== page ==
High-Powered Couples With Kids: Don't Make It Harder On Yourselves — Try This

29 Jun 2017. Bob Kaplan

I'm always rooting for couples. I want them to "win." I'm always cheered when someone tells me, with feeling, "I'm happily married."

So I'm always pained when couples place themselves at the wrong end of an uneven playing field. Raising children is hard enough. If you don't get quality time together, you make it even harder on yourselves. A fateful omission. ‎I can't tell you how many couples with kids I've come across that don't regularly go off by themselves to talk things over.                                                                                 

If that's true of you, you're in luck. It's only a structural problem—not a matter of "working on the relationship" per se—and it's not that hard to solve.

You may not think of it this way but a couple with children are the co-leaders of an organization, their family. That team is the axis around which the whole family revolves. However much you divide up the work of running the family, you share ultimate responsibility for the unit as a whole, with an accent on the kids—their health and safety, their well-being and ongoing development. When that axis is weak, the family wobbles. 

In most organizations, the idea of having two people in charge is a dicey proposition at best. A two-headed monster, almost a violation of nature. This is no less true on the home front where—there is no getting around it—the two of you constitute a management team.

Inevitably, whether we're talking about the workplace or the family, the two people in charge have different tendencies, different styles. Inevitably, one person is tougher, the other more compassionate. Inevitably, they differ on some of the basics of running an organization. One person is thrifty, the other a spendthrift. One is comfortable with risk, the other prefers to play it safe. Inevitably, there's a risk of tension and conflict and one of the best ways to mitigate that risk is to adopt a cadence, a drumbeat of regularly scheduled sit-downs.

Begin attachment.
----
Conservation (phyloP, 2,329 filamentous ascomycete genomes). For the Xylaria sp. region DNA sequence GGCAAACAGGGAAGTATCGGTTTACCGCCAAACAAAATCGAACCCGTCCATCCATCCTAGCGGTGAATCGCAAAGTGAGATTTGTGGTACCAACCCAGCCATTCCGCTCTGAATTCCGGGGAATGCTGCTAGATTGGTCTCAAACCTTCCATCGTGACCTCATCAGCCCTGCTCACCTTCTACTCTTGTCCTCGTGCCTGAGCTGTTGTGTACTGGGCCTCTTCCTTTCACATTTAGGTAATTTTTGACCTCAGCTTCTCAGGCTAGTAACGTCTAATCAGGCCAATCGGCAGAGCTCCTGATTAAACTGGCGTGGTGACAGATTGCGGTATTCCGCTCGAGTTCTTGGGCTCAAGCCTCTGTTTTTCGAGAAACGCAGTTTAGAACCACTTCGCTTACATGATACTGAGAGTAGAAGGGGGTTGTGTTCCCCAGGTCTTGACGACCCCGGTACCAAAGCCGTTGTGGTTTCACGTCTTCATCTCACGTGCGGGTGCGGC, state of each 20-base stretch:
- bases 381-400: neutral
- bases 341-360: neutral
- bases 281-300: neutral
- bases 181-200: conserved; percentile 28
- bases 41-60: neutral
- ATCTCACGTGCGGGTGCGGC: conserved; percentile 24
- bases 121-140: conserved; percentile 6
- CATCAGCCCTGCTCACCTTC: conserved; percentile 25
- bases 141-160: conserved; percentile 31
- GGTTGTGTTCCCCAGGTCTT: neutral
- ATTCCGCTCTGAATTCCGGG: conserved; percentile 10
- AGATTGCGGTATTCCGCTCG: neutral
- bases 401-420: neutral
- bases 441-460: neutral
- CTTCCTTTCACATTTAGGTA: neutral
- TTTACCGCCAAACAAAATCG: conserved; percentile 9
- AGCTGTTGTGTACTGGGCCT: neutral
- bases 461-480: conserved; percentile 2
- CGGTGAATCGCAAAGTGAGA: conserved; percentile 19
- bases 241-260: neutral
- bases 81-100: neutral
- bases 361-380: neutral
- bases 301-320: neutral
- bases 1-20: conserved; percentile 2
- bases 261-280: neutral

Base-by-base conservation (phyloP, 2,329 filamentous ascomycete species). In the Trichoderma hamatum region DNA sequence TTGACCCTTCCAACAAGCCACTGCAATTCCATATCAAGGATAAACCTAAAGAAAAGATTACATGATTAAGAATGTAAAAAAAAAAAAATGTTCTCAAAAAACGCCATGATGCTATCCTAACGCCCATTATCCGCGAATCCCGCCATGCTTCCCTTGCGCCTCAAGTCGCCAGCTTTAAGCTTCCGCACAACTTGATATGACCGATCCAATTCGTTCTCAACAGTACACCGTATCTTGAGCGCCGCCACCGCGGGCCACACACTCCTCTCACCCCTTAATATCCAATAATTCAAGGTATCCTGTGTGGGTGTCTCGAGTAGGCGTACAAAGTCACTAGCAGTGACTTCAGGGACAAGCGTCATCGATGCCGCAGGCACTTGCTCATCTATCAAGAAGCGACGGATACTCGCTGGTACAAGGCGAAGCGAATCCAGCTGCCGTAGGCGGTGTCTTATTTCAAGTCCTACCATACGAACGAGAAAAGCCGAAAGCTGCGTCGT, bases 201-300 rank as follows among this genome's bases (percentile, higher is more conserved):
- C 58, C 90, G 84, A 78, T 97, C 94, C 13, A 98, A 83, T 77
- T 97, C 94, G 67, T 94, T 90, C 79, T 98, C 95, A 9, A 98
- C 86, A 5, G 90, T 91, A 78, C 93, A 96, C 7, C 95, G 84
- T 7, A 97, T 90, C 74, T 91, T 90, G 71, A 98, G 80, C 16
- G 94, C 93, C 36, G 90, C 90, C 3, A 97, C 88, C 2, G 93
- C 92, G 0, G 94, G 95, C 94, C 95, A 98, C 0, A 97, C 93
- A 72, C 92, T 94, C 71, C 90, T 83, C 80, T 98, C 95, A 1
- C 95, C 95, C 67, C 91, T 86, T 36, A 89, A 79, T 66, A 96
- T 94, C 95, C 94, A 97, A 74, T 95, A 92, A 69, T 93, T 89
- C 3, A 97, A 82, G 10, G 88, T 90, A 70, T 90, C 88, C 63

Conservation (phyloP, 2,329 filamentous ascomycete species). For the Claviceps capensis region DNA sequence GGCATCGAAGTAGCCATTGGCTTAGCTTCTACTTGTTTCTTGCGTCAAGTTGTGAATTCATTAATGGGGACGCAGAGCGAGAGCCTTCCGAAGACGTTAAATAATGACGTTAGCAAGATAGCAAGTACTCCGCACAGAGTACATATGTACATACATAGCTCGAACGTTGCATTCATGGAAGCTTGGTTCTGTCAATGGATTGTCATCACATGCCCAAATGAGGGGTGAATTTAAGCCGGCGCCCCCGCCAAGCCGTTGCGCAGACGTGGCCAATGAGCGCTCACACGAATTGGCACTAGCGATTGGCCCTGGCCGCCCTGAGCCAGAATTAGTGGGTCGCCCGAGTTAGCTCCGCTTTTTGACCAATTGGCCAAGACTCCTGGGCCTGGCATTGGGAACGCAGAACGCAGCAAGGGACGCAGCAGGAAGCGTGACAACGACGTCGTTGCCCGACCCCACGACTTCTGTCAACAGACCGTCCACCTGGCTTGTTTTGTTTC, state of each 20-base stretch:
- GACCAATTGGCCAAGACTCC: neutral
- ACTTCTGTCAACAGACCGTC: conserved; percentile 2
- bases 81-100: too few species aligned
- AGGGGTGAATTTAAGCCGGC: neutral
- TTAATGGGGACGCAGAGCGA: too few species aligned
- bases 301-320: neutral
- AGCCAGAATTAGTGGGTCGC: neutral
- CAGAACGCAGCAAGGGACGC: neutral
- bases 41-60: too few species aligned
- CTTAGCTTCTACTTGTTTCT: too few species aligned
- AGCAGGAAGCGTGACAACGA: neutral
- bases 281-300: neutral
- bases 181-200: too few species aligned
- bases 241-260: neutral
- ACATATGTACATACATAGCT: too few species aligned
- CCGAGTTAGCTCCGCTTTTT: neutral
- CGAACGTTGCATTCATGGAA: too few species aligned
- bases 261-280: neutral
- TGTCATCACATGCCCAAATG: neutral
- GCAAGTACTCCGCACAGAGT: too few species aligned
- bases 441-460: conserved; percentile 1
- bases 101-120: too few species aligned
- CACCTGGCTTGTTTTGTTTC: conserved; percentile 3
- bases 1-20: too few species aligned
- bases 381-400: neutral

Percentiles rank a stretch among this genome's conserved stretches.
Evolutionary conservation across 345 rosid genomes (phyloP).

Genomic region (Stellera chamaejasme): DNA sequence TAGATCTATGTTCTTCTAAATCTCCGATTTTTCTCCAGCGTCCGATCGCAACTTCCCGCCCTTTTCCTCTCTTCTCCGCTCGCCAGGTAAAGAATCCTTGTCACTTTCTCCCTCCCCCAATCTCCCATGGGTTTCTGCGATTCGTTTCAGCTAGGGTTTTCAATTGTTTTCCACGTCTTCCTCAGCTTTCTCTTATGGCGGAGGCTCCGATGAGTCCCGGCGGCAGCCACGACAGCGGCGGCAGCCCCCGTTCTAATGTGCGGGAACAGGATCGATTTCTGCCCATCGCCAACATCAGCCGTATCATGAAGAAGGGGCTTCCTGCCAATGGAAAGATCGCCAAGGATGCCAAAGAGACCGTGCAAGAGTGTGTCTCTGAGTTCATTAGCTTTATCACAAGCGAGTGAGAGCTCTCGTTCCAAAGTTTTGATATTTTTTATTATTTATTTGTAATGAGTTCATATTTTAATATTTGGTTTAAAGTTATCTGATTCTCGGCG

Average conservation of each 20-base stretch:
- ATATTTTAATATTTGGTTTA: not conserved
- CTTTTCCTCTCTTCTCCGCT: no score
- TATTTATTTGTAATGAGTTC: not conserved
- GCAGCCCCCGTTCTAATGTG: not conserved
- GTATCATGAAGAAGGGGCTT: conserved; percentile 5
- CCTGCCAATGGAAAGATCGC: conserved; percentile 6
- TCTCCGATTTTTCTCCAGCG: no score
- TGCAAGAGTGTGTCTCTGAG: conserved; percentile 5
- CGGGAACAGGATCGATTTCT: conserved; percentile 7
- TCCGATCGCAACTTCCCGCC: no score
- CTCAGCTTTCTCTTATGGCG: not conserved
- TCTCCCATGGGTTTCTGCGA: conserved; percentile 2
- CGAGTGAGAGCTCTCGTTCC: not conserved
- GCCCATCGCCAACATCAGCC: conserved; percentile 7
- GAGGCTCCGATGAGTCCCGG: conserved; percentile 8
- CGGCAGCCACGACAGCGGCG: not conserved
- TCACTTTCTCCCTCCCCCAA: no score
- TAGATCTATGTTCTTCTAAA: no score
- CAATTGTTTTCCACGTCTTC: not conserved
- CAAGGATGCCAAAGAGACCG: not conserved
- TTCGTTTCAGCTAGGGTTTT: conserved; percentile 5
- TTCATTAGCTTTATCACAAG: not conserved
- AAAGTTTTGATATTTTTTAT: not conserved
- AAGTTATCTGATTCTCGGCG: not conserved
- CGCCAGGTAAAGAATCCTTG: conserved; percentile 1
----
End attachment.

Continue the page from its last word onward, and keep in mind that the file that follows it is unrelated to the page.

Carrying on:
Though a couple may like that idea in theory, it may not make the cut; it can easily lose out to all the other demands on their time. Not just job demands that may sprawl into evenings and weekends. But also the demands of the kids' activities that have the parents spending a lot of their free time chauffeuring—and staying to watch their children perform.

Many couples have come to believe in putting their children first. There's gotten to be an ethic in America that has parents so involved in their children's lives—they're even expected to accompany their kids on play dates—that it's almost unthinkable to take time for themselves. And, oh, the guilt if they do.

No wonder that "spousal time," as academics call it, has dropped over the last 30 years, and with it marital satisfaction (there's actually a statistical link between the two). Unfortunate because, to put it bluntly, good feeling about the relationship makes couples more effective managers of the family enterprise.

The unintended consequence of a child-first philosophy is that the couple's relationship takes a back seat, it gets shortchanged. There's an irony there, potentially tragic. In the name of the children, the children ultimately suffer.

When a couple doesn't regularly huddle, the family doesn't gain the yardage it otherwise could or it actually loses ground. For the failure to agree on the next play for each child or for the failure to call the right play, the children lose out. They're also the losers when they're caught in the parents' cross-fire or just burdened by their displeasure with each other.